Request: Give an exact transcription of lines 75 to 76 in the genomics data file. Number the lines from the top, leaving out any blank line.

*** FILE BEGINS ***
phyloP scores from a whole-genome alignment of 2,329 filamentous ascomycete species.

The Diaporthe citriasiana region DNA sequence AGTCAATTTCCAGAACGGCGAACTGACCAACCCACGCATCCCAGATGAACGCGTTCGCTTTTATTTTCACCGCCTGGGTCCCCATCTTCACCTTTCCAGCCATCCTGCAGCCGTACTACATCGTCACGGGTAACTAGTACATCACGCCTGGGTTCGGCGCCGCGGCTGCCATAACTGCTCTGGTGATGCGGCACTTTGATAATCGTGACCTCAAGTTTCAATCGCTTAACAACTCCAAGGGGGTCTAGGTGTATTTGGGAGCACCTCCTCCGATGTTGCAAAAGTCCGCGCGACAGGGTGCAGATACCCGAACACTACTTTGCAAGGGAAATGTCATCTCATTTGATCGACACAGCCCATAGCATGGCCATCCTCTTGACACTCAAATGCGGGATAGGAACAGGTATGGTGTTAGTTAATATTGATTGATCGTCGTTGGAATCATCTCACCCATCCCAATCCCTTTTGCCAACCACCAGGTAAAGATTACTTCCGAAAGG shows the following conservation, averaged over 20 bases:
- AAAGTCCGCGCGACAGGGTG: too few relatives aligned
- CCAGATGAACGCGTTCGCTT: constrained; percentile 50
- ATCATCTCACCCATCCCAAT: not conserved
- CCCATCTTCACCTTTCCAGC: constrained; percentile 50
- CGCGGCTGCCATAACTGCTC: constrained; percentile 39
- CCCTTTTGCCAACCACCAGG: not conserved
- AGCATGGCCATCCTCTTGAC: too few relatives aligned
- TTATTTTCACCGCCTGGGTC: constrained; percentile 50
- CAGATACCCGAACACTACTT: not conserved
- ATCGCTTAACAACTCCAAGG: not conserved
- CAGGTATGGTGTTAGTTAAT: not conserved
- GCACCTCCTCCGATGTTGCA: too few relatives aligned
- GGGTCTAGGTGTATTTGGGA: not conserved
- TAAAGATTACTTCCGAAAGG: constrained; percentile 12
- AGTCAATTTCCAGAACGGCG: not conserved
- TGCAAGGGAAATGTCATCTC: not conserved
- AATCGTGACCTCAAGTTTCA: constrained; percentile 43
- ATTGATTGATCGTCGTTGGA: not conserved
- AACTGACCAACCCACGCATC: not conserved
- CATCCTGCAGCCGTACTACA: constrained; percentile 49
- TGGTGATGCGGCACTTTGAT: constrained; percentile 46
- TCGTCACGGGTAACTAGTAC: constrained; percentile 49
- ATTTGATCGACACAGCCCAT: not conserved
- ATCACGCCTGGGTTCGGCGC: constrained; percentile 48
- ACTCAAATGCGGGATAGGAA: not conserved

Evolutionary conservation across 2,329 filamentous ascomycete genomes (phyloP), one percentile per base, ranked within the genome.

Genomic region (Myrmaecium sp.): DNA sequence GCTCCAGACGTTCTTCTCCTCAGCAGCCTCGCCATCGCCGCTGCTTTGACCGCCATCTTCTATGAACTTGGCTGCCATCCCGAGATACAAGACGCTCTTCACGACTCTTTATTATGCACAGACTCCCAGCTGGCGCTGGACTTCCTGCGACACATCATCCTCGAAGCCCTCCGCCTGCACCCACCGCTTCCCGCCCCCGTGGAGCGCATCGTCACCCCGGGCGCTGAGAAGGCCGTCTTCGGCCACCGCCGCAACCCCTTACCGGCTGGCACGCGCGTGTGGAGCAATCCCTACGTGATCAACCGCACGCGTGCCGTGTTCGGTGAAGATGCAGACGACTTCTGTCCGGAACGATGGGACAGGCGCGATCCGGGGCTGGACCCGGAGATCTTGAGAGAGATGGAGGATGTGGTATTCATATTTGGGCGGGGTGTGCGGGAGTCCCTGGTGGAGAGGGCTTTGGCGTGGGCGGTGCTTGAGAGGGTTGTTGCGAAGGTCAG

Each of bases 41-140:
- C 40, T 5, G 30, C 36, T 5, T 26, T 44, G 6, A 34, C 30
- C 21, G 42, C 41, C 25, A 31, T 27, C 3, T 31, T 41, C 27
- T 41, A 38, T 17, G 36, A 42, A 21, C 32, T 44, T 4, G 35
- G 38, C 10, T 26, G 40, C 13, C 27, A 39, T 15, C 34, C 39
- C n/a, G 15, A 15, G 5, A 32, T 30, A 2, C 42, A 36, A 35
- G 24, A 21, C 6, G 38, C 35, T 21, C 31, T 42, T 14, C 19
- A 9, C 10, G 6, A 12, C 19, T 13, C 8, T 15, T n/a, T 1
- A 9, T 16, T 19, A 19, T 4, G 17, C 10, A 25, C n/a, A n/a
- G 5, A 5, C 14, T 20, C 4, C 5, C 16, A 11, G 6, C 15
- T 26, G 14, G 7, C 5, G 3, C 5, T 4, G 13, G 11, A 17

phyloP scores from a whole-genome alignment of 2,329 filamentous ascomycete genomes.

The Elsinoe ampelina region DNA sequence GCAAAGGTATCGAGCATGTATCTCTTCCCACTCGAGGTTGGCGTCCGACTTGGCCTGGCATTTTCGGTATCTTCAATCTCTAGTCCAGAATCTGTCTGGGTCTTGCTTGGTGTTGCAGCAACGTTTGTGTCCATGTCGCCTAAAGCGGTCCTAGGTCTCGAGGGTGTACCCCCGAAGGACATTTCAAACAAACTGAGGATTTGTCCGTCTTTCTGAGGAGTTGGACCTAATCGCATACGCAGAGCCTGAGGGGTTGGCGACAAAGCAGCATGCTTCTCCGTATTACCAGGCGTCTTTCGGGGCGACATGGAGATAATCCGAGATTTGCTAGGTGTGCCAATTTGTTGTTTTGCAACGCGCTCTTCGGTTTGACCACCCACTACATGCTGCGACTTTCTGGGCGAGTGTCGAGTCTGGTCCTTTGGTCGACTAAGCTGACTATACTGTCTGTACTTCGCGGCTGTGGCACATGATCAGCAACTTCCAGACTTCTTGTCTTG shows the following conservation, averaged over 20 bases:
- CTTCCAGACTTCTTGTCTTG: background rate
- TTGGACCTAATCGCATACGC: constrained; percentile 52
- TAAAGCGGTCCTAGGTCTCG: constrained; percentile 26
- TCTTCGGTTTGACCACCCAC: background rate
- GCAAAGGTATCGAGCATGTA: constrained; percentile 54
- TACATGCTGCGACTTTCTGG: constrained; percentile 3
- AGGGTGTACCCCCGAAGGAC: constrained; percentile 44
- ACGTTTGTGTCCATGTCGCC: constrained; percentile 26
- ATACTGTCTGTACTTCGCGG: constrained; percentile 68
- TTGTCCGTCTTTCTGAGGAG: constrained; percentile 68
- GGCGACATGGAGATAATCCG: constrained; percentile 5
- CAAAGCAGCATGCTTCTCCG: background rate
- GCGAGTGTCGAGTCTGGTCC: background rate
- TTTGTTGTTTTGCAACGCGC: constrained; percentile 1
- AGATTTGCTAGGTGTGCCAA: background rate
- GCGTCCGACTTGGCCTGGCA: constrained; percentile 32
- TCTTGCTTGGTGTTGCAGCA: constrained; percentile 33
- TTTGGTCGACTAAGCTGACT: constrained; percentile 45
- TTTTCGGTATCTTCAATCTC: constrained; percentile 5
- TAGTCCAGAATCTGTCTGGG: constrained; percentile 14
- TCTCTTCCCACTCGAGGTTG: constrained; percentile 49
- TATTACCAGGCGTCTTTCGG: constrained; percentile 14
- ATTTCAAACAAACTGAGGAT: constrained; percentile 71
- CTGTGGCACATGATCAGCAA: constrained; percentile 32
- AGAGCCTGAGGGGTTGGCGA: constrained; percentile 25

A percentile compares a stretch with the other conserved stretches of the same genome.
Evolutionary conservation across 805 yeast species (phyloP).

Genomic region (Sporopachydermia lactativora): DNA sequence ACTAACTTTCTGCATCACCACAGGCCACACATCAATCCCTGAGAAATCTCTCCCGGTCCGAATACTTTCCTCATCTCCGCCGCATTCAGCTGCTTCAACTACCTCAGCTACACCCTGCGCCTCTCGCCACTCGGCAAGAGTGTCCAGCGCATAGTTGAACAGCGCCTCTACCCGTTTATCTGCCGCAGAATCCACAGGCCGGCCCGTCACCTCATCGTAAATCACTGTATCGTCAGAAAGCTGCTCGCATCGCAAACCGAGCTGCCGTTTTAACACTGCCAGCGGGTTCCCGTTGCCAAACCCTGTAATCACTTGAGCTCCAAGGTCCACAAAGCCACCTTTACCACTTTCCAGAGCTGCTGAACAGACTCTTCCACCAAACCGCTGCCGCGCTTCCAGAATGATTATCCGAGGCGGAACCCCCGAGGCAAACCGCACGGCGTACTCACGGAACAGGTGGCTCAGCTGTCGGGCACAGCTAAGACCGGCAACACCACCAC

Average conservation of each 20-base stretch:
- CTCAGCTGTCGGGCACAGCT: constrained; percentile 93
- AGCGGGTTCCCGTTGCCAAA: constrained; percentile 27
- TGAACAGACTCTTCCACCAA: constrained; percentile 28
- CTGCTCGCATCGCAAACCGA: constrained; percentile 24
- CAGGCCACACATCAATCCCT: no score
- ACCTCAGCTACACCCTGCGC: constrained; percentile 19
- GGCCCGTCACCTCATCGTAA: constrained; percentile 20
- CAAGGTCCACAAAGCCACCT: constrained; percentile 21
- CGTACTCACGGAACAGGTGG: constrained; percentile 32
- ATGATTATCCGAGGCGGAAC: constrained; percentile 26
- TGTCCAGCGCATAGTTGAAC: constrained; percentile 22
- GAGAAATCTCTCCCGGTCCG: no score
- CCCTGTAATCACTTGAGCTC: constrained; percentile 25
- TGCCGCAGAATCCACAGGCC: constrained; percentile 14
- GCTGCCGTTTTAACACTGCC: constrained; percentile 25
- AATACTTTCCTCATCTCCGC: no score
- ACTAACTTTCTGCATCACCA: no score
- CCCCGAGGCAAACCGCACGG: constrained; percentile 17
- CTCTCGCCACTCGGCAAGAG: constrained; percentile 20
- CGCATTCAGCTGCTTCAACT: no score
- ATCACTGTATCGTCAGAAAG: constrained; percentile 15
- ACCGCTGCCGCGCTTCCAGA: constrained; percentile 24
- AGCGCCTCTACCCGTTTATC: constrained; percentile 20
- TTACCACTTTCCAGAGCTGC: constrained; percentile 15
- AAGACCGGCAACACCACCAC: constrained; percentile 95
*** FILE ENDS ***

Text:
- CTGCTCGCATCGCAAACCGA: constrained; percentile 24
- CAGGCCACACATCAATCCCT: no score